In his packed session at the Auckland Writers Festival last week, Neil Gaiman addressed the phenomenon of fiction’s resurgence in the Covid world. A search for respite, he proposed, is what has sent us back to books, and the escape fiction offers, with its opportunity to spend time in a different world than our own. It is the job of writers, Gaiman suggested, to provide such opportunities. Slaughter’s world holds out no such promise. It is no holiday destination, or exotic landscape, either. The stories in Devil’s Trumpet take place in locations we have all been, or sense that we have seen, before. For this, the author’s extraordinary observational exactitude is responsible, delivering the minutiae of each situation with such sharp sensory force that the scenes become immediately, intensely familiar to the reader, in all their dirt, danger or despair. ‘Warpaint’ is a story that takes this virtuosity to the extreme. The pub accommodation allocated to the aging rocker of the tale is viewed through her jaded eyes in forensic detail, from her bedroom’s ‘bolt-on sink with a brown mouth stamped Royal Doulton’, down the fire escape to ‘a tower of white plastic buckets, off-kilter with scraps’, and the ‘mops hinged onto outbuilding walls to bake dry, grey-rope, rot-flecked heads’, then through to the bar and the clientele she will entertain, who are ‘flocking in, trimmed with chem-straightened hair and jeans you couldn’t crowbar off.’ She briefly admires the barman, a ‘young hulk kissed by the rugby gods’ but knows he does not see her in return – she has reached ‘the invisible era’. The story teleported me back to the 80s, and to Sumner’s seedy Marine Tavern, where the Friday night live sessions brought whole convoys out from the city. I was with the stiletto crowd then, the silly girls who packed the Ladies’ to apply the ‘bullet hole of lipstick, dark clouds of blush,’ our ‘eyelids powdered by violet prisms.’ We all danced for the eyes of the bass guitarist but we were no match for the blonde singer old enough to be our mother, who looked down on us all. In the breaks, at the bar, she looked right through us. Thirty years later, Slaughter tells me why. And leaves nothing out.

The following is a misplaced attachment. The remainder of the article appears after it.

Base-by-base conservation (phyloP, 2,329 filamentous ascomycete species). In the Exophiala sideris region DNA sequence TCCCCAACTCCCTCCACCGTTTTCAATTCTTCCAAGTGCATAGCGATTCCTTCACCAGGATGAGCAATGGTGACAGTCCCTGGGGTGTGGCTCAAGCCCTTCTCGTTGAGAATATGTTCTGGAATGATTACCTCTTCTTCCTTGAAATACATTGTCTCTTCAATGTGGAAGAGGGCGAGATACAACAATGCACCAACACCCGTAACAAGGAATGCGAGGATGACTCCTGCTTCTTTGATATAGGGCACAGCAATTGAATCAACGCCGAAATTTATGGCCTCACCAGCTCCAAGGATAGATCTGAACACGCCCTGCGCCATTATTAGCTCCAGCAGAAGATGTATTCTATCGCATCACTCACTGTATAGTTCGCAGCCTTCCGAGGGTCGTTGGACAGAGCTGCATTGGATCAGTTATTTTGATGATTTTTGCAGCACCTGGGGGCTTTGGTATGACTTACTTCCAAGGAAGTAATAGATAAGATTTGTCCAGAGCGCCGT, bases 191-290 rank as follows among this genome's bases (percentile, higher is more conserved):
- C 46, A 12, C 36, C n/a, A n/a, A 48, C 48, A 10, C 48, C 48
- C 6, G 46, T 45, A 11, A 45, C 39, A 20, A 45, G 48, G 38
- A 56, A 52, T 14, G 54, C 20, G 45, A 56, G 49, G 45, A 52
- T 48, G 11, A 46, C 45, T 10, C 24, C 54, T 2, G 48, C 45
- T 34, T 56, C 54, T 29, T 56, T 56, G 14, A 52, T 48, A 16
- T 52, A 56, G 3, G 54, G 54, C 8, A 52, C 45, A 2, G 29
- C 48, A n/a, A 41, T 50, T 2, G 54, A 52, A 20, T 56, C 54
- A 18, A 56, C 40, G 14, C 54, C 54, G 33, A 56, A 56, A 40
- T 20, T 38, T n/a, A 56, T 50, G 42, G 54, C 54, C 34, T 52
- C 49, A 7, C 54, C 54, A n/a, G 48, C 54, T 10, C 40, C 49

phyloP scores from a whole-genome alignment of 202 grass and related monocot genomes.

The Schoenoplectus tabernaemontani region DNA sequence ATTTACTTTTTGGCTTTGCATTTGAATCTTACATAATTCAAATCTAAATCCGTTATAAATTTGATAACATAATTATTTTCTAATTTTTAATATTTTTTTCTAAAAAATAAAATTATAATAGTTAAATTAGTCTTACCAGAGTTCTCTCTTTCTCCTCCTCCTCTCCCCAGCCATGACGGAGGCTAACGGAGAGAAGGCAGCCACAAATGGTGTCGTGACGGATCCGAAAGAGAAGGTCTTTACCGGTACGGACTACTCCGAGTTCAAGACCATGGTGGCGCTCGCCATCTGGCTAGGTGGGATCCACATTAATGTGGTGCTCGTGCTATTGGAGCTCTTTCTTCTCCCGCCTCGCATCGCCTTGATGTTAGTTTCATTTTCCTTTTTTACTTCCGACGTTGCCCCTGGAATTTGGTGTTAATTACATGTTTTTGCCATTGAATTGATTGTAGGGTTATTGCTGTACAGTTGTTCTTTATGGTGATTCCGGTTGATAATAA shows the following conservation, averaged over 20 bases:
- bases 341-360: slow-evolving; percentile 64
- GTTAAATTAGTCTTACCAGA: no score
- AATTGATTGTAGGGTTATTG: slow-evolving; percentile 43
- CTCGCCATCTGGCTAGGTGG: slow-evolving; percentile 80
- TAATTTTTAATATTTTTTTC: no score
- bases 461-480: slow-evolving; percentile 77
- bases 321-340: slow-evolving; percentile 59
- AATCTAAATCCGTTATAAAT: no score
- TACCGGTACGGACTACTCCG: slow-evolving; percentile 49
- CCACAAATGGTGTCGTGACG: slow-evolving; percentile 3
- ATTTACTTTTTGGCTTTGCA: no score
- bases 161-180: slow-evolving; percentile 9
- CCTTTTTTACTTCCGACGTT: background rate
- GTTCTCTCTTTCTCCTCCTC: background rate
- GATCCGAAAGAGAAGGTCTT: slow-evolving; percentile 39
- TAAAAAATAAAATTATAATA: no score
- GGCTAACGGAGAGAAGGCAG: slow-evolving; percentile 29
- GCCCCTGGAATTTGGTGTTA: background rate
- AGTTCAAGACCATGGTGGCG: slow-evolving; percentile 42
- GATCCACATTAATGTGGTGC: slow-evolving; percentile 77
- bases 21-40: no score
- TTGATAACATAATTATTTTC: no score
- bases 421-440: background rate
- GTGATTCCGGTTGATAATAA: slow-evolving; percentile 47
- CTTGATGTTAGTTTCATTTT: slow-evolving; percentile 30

At times, the collection’s vivid, visceral prose is so tightly clipped and pruned that it lifted me out of the narratives, forcing a pause for the unravelling of a rare collocation, or a particularly densely packed image. In combination with the relentless emotional bombardment that the characters endure, it was occasionally exhausting. But when it was all over, I found I was unprepared to leave; I wanted more.
The end of this collection arrives like the end of a war. Everyone left standing is supposed to go home, but nobody is intact, and nobody feels like they won anything. Which is perhaps as it should be. In Slaughter’s book, life is a battlefield. And although Devil’s Trumpet may boast no winners, survivors it has in spades.
Rachel O’Connor is a writer, tutor and researcher, born in Christchurch. She moved to Auckland in 2014 after two decades in Greece. Her first novel, Whispering City, set in Salonika on the eve of World War I, was published in 2020 by Kedros.
'Novels stand outside time, with their narrative structure of beginning, middle and end. They outlast politics, which are by nature ephemeral, swift and changeable and can quickly become invisible, detectable only to the skilled eye. ' - Fiona Farrell